5 Tips for Managing Screen Time During Coronavirus
With school systems across the country closed because of coronavirus, we’ve had to alter the way we live, work, socialize, and educate our kids. The screen time rules that once worked may no longer apply. Life at home has changed drastically and screen time rules have to reflect our new circumstances.
New requirements by school systems to attend class via Zoom or Google Hangouts, complete assignments online, and email or use chat windows for teacher help have changed how our kids are learning during coronavirus school closures.
This is a huge shift from just doing homework online or using smartphones for socializing with friends outside the school day.
Instead of setting limits based on hours and minutes like you might have done in the past, come to terms with the fact that your kids will be spending more time in front of screens.
It’s hard to associate an amount of time our kids will be spending in front of screens and that just has to be OK.
Revisit Screen Time Rules
There’s no better time than the present to revisit your family’s technology rules. Suddenly we’re forced to telework while our schools turn to online platforms for learning. Social interaction from a screen becomes a way to practice safe social distancing.
The technology rules you once had in place for your family need to change. Free online tools like The Smart Talk can help inspire conversation about how technology will be used in your home during the coming weeks and set new ground rules.
Understand the Importance of Socializing Through Screen Time
Our kids crave social interaction in an age of social distancing. Fortunately, technology tools can help them stay connected in ways we never had as kids. Here are some ways that kids are socializing through screen time:
- Facetiming with a friend
- Engaging in group texts
- Keeping up Snapstreats on Snapchat
- Sharing TikTok videos and DMing each other funny video clips through Instagram
- Making plans with friends to meet in an online chat room to play video games together
- Setting up a Zoom meeting or Google Hangout with friends or grandparents
Even though you may not have allowed your kids to use these platforms before, it’s worth revisiting your rules. Consider what tools your child’s peers are using to interact and what is age appropriate. Set limits based on their need to be social while recognizing the importance of social distancing.
Continue Monitoring Devices
With our kids relying on online learning platforms and screens to socialize, it’s more important than ever to monitor what they’re doing on their devices. Checking in with them regularly, encouraging them to use devices in common spaces, requiring open bedroom doors, and reviewing ratings on the games they’re playing helps but we can’t be everywhere at once.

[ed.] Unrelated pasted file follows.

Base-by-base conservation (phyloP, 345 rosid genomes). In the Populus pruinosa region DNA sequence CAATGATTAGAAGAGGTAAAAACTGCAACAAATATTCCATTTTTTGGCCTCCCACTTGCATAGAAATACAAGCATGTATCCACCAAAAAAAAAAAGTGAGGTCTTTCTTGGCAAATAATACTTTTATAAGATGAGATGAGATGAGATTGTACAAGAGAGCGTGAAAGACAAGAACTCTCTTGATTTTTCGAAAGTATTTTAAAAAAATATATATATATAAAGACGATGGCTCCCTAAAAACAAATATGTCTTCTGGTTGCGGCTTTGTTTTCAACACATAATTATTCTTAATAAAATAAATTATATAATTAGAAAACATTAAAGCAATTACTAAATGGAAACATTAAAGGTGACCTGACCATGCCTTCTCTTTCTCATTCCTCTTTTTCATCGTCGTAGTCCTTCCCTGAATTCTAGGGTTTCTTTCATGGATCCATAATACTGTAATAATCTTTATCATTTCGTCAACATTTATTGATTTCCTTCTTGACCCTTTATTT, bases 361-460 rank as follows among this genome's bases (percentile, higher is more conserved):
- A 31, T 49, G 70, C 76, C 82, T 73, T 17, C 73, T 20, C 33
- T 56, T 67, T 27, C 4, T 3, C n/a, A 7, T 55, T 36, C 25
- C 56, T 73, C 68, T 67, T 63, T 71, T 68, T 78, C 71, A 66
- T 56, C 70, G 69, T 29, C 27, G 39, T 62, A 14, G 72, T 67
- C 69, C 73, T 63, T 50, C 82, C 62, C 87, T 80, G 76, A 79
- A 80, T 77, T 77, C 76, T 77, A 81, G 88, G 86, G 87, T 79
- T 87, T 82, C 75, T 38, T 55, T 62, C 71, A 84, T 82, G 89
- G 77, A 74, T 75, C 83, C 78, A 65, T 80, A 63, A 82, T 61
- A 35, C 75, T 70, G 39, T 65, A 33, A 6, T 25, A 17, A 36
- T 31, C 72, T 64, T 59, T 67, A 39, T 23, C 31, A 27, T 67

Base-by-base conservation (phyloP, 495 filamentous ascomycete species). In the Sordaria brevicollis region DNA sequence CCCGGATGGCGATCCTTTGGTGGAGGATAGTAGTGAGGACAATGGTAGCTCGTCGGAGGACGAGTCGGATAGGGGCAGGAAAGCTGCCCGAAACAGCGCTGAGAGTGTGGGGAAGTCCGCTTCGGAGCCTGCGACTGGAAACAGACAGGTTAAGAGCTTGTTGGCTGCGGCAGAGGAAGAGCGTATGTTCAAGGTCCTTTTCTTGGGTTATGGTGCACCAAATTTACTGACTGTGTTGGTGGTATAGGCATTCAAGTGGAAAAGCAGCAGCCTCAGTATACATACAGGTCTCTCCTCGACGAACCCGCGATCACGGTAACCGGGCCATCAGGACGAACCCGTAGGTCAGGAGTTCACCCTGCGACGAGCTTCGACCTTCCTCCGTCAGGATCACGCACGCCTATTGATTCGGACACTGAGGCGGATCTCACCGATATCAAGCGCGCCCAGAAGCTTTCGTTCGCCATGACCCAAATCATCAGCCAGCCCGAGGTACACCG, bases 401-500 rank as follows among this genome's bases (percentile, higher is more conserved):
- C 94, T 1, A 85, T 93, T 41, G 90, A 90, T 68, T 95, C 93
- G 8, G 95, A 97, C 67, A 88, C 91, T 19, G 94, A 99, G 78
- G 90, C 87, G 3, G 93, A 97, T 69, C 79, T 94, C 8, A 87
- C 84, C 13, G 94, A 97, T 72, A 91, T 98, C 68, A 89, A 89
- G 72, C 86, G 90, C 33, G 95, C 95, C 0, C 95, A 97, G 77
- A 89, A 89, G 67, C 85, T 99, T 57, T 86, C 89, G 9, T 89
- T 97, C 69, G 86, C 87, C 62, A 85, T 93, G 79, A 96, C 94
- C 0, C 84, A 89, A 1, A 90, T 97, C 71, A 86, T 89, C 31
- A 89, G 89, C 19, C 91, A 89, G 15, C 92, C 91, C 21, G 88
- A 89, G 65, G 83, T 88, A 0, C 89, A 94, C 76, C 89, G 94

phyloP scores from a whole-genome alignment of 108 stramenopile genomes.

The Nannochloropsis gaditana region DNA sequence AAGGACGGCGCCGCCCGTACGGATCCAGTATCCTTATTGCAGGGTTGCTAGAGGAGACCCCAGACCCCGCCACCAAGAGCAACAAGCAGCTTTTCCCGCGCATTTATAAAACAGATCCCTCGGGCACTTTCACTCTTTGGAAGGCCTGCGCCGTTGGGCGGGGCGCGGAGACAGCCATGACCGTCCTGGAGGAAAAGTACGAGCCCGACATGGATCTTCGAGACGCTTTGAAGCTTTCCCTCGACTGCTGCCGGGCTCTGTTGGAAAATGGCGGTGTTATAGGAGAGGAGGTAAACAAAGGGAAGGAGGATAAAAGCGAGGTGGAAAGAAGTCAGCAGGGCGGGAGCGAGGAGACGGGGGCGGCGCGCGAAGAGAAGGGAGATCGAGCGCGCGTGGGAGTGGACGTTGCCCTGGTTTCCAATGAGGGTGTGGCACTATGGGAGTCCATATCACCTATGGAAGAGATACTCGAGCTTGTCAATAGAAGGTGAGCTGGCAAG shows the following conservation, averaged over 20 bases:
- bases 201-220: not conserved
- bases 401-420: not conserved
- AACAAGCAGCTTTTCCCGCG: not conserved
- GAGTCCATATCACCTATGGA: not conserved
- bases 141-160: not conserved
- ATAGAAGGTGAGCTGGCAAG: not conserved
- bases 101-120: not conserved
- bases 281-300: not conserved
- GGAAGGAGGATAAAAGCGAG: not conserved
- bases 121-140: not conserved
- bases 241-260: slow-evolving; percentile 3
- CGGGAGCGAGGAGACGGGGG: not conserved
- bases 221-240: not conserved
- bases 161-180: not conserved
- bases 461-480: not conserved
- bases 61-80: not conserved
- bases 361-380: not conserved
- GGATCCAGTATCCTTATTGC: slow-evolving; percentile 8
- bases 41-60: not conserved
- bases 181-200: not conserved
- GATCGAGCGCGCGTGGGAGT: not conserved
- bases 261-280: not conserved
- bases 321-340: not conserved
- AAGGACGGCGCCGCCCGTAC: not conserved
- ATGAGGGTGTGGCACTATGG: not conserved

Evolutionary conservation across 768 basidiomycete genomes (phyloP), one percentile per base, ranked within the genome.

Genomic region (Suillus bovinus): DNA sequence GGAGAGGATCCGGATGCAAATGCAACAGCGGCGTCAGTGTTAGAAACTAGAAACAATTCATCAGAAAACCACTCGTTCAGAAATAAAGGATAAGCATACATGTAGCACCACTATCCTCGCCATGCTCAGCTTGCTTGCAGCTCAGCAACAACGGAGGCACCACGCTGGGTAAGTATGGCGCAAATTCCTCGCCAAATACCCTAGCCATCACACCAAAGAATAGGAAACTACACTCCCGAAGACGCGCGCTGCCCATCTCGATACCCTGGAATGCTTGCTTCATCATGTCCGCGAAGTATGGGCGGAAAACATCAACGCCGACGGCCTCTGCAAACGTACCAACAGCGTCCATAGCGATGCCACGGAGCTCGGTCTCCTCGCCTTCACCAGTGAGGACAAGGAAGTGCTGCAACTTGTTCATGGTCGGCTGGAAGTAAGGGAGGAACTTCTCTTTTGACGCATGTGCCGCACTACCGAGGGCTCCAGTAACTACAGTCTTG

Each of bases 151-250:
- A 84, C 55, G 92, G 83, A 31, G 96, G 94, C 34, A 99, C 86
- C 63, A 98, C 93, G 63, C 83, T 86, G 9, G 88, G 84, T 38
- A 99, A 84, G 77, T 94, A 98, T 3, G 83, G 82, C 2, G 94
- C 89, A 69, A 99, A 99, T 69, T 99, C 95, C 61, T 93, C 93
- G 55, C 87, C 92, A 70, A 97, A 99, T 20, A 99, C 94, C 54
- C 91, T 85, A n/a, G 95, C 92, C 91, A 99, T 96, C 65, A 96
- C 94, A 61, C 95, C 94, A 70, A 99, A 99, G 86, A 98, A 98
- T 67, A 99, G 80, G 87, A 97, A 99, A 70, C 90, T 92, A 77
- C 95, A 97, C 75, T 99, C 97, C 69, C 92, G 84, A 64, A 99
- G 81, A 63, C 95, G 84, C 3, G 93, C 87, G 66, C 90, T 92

Be sure to set parental controls on video game consoles and mobile devices to block by age rating, control spending, limit the time spent playing, and restrict communication with others. ParentalTools provides easy step-by-step instructions to follow.
We’re attempting to work, parent, and educate our kids in a way we’re not used to so get some help from technology tools like Bark.
Model & Manage Appropriate Technology Use
Now that we’re so reliant on being online for work and school, it’s more important than ever to model and manage appropriate technology use. Here are three tips:
- Block out time to work — If you need to telework, be honest with your kids about your work time. Create a family schedule and block out time to work. Let your kids know when you’ll need to work and what they should do during this time.
- Preserve family meals as screen-free zones — If you expect your kids to put down their phones during meals, you need to do the same. Picking up your phone to read a text, refer to an article you’ve read, or to finish an email in front of your kids sends a subliminal message that it’s OK to be on phones at the table.
- Give yourself permission to take breaks — It’s easy for work to creep into family time when working from home but keep it at bay with free tools like Gmail Auto Reply, Do Not Disturb, and the Android Wind Down Screen.
This is a trying time so be kind to yourself and show your kids you can be flexible, especially when it comes to screen time.
Leticia Barr is an ESRB Parent Ambassador, middle school teacher, and founder of the award-winning Tech Savvy Mama site that has been helping parents navigate in the Digital Age for more than a decade. Leticia can be found here on Facebook, Twitter, Instagram, Pinterest, and Snapchat.